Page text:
Man Surrenders Dog and Re-adopts Him Again A Year Later

Life With Dogs is reader-supported. We may earn a small commission through products purchased using links on this page.

Michael Herrick from Independence, MO., fell on bad times last year and lost his job and house, as a consequence he had no option but to surrender his best friend Reece to his local shelter, but once Herrick got back on his feet, he checked the shelter’s website and was surprised to see his pet was still waiting for a new home. Without hesitation Herrick went to the shelter to re-adopt and reunite with his four-legged best friend.

Reece. Photo Credit: Great Plains SPCA/Facebook
Reece. Photo Credit: Great Plains SPCA/Facebook

 

The pet owner never imagined his friendly and good looking dog would still be available for adoption at the Great Plains SPCA a year after he had surrendered him. Reece had been adopted, but that placement fell through and the dog returned to the shelter.

When Herrick searched the Great Plains SPCA’s site he was surprised to see Reece’s picture under the adoptable pets section.

Rachel Hodgson with the Great Plains SPCA said the staff was really excited to reunite the dog with his one and true owner. They “didn’t have to worry about the home [Reece] was going to,” said Hodgson.

“‘We were able to reunite them, and needless to say, they both were ecstatic to be together again,” posted the SPCA on their Facebook wall. “Keeping families together – just one of the reasons #‎whywerescue.”

The emotional reunion was caught on tape.

We are so happy to see Herrick and Reece back together!

125 thoughts on “Man Surrenders Dog and Re-adopts Him Again A Year Later”

  1. That readoption video made my day. I bet that was tough for Michael to surrender Reece to the local SPCA. This is especially heartwarming for me, because Independence is where I live also. Congrats to Michael and Reece. I hope you have a wonderful and long association together. That story was a tear jerker.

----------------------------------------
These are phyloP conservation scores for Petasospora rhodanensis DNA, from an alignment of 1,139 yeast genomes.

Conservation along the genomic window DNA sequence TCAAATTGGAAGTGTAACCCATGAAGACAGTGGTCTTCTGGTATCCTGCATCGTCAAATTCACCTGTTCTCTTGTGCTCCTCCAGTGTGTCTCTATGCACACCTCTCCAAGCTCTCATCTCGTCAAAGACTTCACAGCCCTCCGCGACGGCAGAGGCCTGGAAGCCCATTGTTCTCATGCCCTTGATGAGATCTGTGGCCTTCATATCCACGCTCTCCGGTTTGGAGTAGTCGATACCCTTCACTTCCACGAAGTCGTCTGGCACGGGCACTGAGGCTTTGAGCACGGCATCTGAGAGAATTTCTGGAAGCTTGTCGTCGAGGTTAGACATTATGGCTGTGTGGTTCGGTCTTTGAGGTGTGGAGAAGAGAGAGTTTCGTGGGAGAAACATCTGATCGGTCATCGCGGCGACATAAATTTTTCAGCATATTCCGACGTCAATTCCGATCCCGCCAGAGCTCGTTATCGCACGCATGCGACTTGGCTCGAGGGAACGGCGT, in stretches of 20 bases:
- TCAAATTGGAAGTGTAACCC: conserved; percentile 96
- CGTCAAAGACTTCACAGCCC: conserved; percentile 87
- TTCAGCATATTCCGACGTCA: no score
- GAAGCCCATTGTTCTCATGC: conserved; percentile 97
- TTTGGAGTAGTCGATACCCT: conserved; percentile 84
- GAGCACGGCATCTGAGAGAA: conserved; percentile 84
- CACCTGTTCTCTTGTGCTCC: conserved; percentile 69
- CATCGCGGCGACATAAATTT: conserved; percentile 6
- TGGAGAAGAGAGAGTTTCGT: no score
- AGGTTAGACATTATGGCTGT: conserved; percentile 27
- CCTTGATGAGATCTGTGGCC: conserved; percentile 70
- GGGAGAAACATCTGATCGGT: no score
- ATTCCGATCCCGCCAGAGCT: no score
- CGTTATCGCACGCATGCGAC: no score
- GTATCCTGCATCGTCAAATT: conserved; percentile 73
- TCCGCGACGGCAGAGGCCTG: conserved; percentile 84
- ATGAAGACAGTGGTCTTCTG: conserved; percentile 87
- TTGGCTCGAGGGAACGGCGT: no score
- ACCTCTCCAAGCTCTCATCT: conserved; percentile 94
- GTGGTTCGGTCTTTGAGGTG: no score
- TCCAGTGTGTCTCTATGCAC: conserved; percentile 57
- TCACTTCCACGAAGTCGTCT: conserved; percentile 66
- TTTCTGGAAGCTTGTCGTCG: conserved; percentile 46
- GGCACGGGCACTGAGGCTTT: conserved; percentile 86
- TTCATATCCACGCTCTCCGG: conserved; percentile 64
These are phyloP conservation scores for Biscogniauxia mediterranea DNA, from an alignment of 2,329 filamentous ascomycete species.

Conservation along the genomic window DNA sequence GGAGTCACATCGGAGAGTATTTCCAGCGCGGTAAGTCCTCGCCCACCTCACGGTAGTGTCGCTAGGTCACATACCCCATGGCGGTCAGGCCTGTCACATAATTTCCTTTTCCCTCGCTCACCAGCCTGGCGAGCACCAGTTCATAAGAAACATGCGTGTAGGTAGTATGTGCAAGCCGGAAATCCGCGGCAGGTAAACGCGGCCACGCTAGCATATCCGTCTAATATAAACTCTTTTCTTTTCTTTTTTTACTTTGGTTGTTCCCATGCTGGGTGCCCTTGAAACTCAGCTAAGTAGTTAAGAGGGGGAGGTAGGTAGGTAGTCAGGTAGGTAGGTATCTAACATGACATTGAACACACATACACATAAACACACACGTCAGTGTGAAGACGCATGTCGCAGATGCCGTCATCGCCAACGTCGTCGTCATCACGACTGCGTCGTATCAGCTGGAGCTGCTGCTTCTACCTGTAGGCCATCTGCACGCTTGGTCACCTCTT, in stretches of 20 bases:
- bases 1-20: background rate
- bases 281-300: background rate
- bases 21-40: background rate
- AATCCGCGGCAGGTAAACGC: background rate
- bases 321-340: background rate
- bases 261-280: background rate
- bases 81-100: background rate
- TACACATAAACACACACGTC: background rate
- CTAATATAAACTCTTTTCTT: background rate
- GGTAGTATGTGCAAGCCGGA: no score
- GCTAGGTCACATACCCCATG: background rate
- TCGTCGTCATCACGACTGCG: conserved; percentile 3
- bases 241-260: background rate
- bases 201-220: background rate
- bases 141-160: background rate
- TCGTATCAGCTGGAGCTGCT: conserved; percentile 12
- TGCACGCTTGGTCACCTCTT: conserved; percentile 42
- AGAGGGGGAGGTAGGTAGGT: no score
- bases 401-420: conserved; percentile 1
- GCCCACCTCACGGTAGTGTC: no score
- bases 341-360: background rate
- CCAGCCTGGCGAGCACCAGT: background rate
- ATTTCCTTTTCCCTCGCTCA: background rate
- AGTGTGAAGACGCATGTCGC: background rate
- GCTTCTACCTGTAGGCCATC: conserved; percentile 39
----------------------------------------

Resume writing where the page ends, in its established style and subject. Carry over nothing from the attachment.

Reply
  2. Was this dog screened through any behavior test? These “No Kill” shelters are filling our neighborhoods and parks up with unsocialized animal aggressive dogs. They are costing the public thousands and thousands in vet bills and emotional trauma. Dog parks are becoming unusable because of these aggressive shelter dogs.

    Reply
    • Great Plains SPCA has extensive behavior testing for all of it’s animals. They have multiple classes for the employees AND volunteers on how to work with and improve the lives of all the animals. It’s a fantastic facility.

      Reply
    • Great Plains SPCA has extensive behavior testing for all of it’s animals. They offer training for employees AND volunteers on how to approach all animal behavior and how to help the animal correct the behavior. It’s a fantastic facility. The staff and volunteers live and breathe for moments like this.

      Reply
    • Bill, please don’t equate all shelters in the same breath. I work at no-kill shelter in Massachusetts and NO WAY are unstable dogs let loose to the public. Our dogs are treated with respect and they are ALL temperament tested by professionals. If we see one of our dogs becoming unglued because he’s in the shelter too long, the dog is removed and put into a private home as a foster and appointments are made privately to see/work with the dog. We also do a foster-to-adopt for each and every dog to ensure their suitability to the home. If it doesn’t work out, the dog is returned to us, no muss no fuss. Please stop giving shelters a bad name. I don’t know where you get your information from; it seems anecdotal at best and very misleading and inflammatory at least. Shame!

      Reply
    • I wish the same screening was done on human beings since they seem to kill more of their own

      species than dog attacks.

      Reply

Leave a Comment